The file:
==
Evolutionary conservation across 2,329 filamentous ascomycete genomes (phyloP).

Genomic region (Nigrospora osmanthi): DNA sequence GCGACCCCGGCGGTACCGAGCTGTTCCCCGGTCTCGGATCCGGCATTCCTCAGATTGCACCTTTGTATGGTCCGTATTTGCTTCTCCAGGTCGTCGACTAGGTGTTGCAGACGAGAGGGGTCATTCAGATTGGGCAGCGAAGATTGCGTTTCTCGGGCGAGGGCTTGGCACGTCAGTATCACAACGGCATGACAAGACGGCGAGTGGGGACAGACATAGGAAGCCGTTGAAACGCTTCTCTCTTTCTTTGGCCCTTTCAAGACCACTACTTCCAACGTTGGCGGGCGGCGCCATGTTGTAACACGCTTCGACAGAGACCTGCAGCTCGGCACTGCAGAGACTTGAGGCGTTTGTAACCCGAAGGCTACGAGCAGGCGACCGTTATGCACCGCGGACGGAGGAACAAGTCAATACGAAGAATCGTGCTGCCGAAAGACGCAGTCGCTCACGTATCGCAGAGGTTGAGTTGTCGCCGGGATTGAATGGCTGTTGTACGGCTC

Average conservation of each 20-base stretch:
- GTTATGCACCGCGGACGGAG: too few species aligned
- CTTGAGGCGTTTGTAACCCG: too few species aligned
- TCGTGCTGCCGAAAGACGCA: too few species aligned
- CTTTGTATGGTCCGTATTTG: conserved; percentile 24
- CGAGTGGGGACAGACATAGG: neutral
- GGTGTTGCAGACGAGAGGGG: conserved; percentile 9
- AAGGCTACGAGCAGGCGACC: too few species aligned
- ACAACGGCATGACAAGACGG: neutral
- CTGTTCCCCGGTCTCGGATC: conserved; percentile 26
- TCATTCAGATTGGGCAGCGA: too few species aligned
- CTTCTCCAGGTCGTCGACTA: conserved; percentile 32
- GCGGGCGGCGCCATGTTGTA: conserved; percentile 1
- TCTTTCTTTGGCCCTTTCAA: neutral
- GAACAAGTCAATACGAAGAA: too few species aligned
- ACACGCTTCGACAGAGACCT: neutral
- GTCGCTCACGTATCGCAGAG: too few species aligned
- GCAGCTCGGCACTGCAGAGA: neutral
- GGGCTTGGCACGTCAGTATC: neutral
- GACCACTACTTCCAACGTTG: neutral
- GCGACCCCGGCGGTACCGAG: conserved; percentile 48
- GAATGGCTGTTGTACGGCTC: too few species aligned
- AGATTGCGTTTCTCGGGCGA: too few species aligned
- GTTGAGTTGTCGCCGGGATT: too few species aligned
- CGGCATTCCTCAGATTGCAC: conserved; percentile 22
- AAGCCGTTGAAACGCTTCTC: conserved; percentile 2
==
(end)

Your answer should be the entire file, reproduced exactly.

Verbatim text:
Evolutionary conservation across 2,329 filamentous ascomycete genomes (phyloP).

Genomic region (Nigrospora osmanthi): DNA sequence GCGACCCCGGCGGTACCGAGCTGTTCCCCGGTCTCGGATCCGGCATTCCTCAGATTGCACCTTTGTATGGTCCGTATTTGCTTCTCCAGGTCGTCGACTAGGTGTTGCAGACGAGAGGGGTCATTCAGATTGGGCAGCGAAGATTGCGTTTCTCGGGCGAGGGCTTGGCACGTCAGTATCACAACGGCATGACAAGACGGCGAGTGGGGACAGACATAGGAAGCCGTTGAAACGCTTCTCTCTTTCTTTGGCCCTTTCAAGACCACTACTTCCAACGTTGGCGGGCGGCGCCATGTTGTAACACGCTTCGACAGAGACCTGCAGCTCGGCACTGCAGAGACTTGAGGCGTTTGTAACCCGAAGGCTACGAGCAGGCGACCGTTATGCACCGCGGACGGAGGAACAAGTCAATACGAAGAATCGTGCTGCCGAAAGACGCAGTCGCTCACGTATCGCAGAGGTTGAGTTGTCGCCGGGATTGAATGGCTGTTGTACGGCTC

Average conservation of each 20-base stretch:
- GTTATGCACCGCGGACGGAG: too few species aligned
- CTTGAGGCGTTTGTAACCCG: too few species aligned
- TCGTGCTGCCGAAAGACGCA: too few species aligned
- CTTTGTATGGTCCGTATTTG: conserved; percentile 24
- CGAGTGGGGACAGACATAGG: neutral
- GGTGTTGCAGACGAGAGGGG: conserved; percentile 9
- AAGGCTACGAGCAGGCGACC: too few species aligned
- ACAACGGCATGACAAGACGG: neutral
- CTGTTCCCCGGTCTCGGATC: conserved; percentile 26
- TCATTCAGATTGGGCAGCGA: too few species aligned
- CTTCTCCAGGTCGTCGACTA: conserved; percentile 32
- GCGGGCGGCGCCATGTTGTA: conserved; percentile 1
- TCTTTCTTTGGCCCTTTCAA: neutral
- GAACAAGTCAATACGAAGAA: too few species aligned
- ACACGCTTCGACAGAGACCT: neutral
- GTCGCTCACGTATCGCAGAG: too few species aligned
- GCAGCTCGGCACTGCAGAGA: neutral
- GGGCTTGGCACGTCAGTATC: neutral
- GACCACTACTTCCAACGTTG: neutral
- GCGACCCCGGCGGTACCGAG: conserved; percentile 48
- GAATGGCTGTTGTACGGCTC: too few species aligned
- AGATTGCGTTTCTCGGGCGA: too few species aligned
- GTTGAGTTGTCGCCGGGATT: too few species aligned
- CGGCATTCCTCAGATTGCAC: conserved; percentile 22
- AAGCCGTTGAAACGCTTCTC: conserved; percentile 2